4 Things You Must Always Look Out For When Buying Sunscreen

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Learn to choose the right sunscreen for your needs.

Photo: arthurhidden / www.123rf.com

1. The Difference Between PA and SPF

The PA level on a sunscreen measures the UVA protection it provides. UVA rays have the ability to penetrate deeper into skin to affect the dermis is one of the main causes premature ageing like wrinkles, dryness and pigmentation. Having a sunscreen with a high PA level is especially important for people leaving in Singapore because in Southeast Asia, we are exposed to higher levels of UVA rays.

In 1996, the Japanese Cosmetic Industry Association (JCIA) introduced a three-tiered PA grading to measure UVA protection. UVA protection is measured with the Japanese developed Persistent Pigment Darkening (PPD) method.

(Also Read: 11 Best Korean Moisturisers to Give You Beautiful, Glowing Skin)

However, a few years ago, the JCIA has modified their PA system to accommodate the higher UVA protection that sunscreens now provide. Presently, sunscreens with PA++++ provide the greatest protection against UVA damage and consequently, photoageing.

SPF (Sun Protection Factor), on the other hand, measures the level of UVB protection. UVB rays are responsible for causing sunburn, skin damage and can also contribute to skin cancer. The number of your SPF signifies the number of times longer it will protect your skin from burning.

For example, if your skin would typically burn after 10 minutes in the sun, then an SPF 20 would prevent it from burning for 20 times longer (approximately 200 minutes). However, regardless of how high your sunscreen’s SPF levels, most experts and doctors would recommend reapplication every two hours if you’re under the sun.

(Also Read: 5 Sunscreen Mistakes You Need to Stop Making)

2. Infrared Damage Is A Big Deal

While it’s important to protect against UVA and UVB rays, the damages caused by the lessen known infrared rays should not be neglected. Infrared rays pass through the upper layer of our skin into the dermis and generates free radicals in our skin. These free radicals activate the breakdown of cells and collagen, leading to accelerated ageing.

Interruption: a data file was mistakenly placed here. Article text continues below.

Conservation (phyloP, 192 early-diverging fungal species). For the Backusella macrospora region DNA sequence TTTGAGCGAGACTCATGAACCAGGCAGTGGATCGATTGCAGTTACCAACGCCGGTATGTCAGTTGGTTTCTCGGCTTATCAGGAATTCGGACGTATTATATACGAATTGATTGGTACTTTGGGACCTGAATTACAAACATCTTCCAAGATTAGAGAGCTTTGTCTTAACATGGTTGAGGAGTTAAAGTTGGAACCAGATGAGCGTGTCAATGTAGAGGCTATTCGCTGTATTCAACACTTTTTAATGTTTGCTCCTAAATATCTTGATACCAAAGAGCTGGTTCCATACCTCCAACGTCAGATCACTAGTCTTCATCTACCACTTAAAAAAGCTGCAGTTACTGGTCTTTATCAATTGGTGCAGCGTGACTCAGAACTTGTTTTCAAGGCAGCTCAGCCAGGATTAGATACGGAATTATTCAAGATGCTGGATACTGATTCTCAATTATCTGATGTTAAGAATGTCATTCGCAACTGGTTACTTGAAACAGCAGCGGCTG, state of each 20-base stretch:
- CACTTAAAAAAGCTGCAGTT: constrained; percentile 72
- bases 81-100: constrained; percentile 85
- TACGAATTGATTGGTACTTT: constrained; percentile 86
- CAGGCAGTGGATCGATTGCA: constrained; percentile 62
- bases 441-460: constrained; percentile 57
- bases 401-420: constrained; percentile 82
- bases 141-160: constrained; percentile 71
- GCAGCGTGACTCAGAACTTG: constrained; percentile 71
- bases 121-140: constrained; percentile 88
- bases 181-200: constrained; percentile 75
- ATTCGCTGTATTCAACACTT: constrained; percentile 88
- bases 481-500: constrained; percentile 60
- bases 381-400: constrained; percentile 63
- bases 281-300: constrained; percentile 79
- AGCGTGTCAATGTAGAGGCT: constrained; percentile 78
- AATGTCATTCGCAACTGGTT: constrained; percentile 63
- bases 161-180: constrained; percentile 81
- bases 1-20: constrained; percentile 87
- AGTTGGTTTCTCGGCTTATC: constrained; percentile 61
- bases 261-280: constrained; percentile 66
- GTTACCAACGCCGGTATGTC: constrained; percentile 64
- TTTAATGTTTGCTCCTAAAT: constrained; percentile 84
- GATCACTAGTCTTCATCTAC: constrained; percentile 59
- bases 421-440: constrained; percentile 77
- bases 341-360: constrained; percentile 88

We are often unknowingly exposed to infrared rays as they can be found in several commonplace appliances like microwaves. And because of their long wavelength, infrared rays can penetrate through both chemical and physical sunscreens. To neutralise the damage and reduce the breakdown of collagen activated by these rays, doctors recommend using skincare with antioxidants like vitamins C or E.

Alternatively, you can also choose to use a sunscreen that has ingredients to protect skin’s collagen, like the Skinceuticals Physical Fusion UV Defense SPF 50, contains the ingredient Artemia Salina, which is said to be able to increase skin collagen’s natural defense and resistance response to UV exposure and heat stress.

Photo: arthurhidden / www.123rf.com

3. Texture Is Very Important

You might think that this isn’t a big issue, but texture is actually a main reason why most people are no applying sufficient sunscreen. To break it down for you, a 50-cent dollop is recommended for just your face. If you want to include your entire body? Then experts say two tablespoons is the norm.

However, because of its creamy texture, most people are under applying their sunscreen, which undermines its effectiveness. Thankfully, many sunblocks today come in lighter textures – like gels, essences or liquids – that are quickly absorbed and leave no residues on skin. This is possible because newer UV-absorbing chemicals have been formulated in recent years that not only provide broader spectrum of protection but can still be “dissolved” in a lighter base.

(Also Read: You’ve Most Likely Been Removing Your Waterproof Sunscreen Wrongly The Whole Time)

4. Physical sunscreens no longer leave heavy, whitish finishes

If you have very sensitive skin, then you’ve probably been told to use a physical sunscreen instead of a chemical one. A physical sunscreen sits on the surface of skin and acts like a shield to reflect and scatter UV rays. Because they do not interact with the proteins on our skin, physical sunscreens are less likely to irritate or cause an allergic reaction, compared to chemical sunscreens.

Despite the fact that physical sunscreens are more suitable for sensitive skin and provide better UV protection, they are often passed over for chemical sunblocks as they have a coarser texture and leave a visible, white finish on the complexion. However, new technology has helped to improve their feel and appearance.

A version of this article originally appeared in www.femalemag.com.sg.

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